The aggregate DTU utilization across all 20 databases is illustrated by the black line in the preceding figure. This shows that the aggregate DTU utilization never exceeds 100 DTUs, and indicates that the 20 databases can share 100 eDTUs over this time period. This results in a 20x reduction in DTUs and a 13x price reduction compared to placing each of the databases in S3 compute sizes for single databases.
This example is ideal for the following reasons:
- There are large differences between peak utilization and average utilization per database.
- The peak utilization for each database occurs at different points in time.
- eDTUs are shared between many databases.
The price of a pool is a function of the pool eDTUs. While the eDTU unit price for a pool is 1.5x greater than the DTU unit price for a single database, pool eDTUs can be shared by many databases and fewer total eDTUs are needed. These distinctions in pricing and eDTU sharing are the basis of the price savings potential that pools can provide.
The following rules of thumb related to database count and database utilization help to ensure that a pool delivers reduced cost compared to using compute sizes for single databases.
Minimum number of databases
If the aggregate amount of resources for single databases is more than 1.5x the resources needed for the pool, then an elastic pool is more cost effective.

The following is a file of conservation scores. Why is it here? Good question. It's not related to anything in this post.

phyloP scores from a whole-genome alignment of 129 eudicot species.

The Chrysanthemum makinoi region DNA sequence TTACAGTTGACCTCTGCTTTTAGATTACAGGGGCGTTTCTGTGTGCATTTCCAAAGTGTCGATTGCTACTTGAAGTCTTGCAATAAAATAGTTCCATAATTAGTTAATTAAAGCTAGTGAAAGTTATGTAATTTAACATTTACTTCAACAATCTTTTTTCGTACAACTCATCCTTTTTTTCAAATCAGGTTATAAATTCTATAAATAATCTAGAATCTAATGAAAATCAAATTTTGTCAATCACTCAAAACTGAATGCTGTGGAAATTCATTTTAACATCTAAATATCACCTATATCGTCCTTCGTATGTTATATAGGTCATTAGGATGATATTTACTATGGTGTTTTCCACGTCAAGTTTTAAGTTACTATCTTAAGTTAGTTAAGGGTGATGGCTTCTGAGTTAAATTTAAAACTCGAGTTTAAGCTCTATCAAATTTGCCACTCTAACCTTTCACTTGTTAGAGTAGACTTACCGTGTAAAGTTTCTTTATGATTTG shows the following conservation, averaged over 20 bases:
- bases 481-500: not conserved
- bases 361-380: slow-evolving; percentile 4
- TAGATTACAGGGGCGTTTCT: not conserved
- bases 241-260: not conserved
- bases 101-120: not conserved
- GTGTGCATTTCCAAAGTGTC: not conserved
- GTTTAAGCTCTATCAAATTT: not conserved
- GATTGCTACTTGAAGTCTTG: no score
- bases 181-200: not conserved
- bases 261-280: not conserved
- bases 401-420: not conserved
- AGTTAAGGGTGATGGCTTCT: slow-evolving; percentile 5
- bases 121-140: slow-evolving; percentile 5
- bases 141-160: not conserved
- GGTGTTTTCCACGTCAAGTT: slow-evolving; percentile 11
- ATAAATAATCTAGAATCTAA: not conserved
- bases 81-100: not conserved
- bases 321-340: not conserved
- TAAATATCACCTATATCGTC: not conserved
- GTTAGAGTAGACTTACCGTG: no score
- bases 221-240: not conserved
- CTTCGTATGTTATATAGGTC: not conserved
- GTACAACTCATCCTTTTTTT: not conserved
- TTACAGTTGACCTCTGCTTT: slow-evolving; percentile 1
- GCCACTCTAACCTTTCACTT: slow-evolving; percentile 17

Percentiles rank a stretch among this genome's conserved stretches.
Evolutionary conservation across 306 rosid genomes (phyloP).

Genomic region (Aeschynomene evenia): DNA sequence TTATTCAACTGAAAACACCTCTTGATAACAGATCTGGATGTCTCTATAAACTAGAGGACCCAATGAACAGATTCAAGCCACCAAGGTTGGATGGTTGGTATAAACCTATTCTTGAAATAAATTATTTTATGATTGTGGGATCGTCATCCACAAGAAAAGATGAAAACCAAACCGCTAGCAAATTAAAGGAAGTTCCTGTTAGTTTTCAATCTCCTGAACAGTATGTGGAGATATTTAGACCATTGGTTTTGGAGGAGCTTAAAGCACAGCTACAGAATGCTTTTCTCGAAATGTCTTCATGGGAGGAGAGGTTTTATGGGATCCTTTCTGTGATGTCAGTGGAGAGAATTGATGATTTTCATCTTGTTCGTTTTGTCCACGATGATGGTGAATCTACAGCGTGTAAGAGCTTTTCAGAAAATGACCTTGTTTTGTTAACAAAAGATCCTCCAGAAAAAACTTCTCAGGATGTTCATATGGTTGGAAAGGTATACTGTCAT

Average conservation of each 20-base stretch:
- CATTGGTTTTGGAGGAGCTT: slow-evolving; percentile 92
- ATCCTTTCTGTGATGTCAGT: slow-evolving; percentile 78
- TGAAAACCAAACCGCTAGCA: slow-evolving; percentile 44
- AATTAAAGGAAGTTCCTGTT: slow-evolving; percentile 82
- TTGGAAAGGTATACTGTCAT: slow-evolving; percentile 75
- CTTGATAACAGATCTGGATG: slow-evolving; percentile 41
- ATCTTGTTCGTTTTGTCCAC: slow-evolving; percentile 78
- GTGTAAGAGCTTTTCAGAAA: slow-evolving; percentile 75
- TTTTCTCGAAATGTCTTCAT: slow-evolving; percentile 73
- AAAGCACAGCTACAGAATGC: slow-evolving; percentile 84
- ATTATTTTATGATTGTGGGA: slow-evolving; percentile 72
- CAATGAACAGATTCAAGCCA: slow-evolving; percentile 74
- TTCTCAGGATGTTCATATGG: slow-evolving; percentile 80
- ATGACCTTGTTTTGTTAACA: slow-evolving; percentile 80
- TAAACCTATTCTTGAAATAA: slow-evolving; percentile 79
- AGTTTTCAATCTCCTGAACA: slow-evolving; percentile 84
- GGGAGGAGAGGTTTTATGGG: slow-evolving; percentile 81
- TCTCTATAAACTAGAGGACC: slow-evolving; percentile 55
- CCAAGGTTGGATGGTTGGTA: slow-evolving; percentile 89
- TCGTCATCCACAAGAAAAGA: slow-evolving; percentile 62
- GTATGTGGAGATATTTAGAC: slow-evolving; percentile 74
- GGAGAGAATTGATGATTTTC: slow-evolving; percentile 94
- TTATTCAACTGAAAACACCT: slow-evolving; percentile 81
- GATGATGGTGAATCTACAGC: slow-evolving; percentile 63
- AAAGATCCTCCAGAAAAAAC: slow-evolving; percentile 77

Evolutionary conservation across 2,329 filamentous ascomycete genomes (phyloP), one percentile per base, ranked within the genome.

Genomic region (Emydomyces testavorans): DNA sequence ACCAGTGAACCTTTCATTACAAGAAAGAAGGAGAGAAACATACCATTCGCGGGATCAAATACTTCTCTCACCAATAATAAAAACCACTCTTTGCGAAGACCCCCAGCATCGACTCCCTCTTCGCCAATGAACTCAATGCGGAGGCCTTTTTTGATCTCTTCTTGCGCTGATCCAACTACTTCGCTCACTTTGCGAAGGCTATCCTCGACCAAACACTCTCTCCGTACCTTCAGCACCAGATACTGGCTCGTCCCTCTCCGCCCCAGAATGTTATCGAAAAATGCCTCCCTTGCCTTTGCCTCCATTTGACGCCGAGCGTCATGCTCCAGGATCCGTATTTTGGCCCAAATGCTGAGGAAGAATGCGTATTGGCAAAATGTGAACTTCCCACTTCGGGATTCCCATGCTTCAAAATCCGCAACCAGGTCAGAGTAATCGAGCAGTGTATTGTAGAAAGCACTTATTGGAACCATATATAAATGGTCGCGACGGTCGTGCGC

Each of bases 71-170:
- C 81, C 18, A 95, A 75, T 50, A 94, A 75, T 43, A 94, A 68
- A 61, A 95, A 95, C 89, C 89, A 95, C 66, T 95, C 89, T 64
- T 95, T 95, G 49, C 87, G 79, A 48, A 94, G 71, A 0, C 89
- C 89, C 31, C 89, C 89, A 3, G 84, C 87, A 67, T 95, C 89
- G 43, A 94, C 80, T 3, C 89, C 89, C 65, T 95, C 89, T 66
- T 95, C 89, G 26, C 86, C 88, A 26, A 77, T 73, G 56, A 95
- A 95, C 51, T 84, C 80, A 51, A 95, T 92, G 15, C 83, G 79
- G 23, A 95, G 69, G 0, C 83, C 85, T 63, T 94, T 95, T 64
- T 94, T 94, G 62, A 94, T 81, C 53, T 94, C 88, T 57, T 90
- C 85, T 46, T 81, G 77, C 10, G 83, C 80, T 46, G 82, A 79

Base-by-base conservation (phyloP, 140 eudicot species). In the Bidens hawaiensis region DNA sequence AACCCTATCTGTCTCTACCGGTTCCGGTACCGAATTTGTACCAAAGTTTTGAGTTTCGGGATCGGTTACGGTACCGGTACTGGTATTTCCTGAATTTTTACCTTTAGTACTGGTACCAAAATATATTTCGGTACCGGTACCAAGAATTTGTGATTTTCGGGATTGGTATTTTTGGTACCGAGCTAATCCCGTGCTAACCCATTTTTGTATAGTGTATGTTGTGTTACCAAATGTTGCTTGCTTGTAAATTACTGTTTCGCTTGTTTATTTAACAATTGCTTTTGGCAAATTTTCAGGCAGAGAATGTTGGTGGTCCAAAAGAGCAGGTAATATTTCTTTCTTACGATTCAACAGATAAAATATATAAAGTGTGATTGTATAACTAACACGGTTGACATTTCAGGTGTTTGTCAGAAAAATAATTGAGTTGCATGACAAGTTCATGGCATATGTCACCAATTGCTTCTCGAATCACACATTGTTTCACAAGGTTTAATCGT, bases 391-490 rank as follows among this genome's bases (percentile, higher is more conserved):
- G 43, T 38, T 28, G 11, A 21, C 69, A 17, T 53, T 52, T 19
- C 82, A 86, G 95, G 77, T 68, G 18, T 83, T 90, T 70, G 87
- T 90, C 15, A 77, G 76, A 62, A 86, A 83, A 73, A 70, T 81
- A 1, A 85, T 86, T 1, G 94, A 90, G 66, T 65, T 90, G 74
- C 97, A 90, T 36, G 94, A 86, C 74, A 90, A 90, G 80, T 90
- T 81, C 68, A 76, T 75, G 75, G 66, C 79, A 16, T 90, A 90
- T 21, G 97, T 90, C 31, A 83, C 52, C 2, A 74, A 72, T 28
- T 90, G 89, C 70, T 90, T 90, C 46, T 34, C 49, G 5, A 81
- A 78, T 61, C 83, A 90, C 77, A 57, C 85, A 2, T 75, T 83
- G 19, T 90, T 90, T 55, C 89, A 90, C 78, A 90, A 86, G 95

DTU-based purchasing model example
At least two S3 databases or at least 15 S0 databases are needed for a 100 eDTU pool to be more cost-effective than using compute sizes for single databases.
Maximum number of concurrently peaking databases
By sharing resources, not all databases in a pool can simultaneously use resources up to the limit available for single databases. The fewer databases that concurrently peak, the lower the pool resources can be set and the more cost-effective the pool becomes. In general, not more than 2/3 (or 67%) of the databases in the pool should simultaneously peak to their resources limit.
DTU-based purchasing model example
To reduce costs for three S3 databases in a 200 eDTU pool, at most two of these databases can simultaneously peak in their utilization. Otherwise, if more than two of these four S3 databases simultaneously peak, the pool would have to be sized to more than 200 eDTUs. If the pool is resized to more than 200 eDTUs, more S3 databases would need to be added to the pool to keep costs lower than compute sizes for single databases.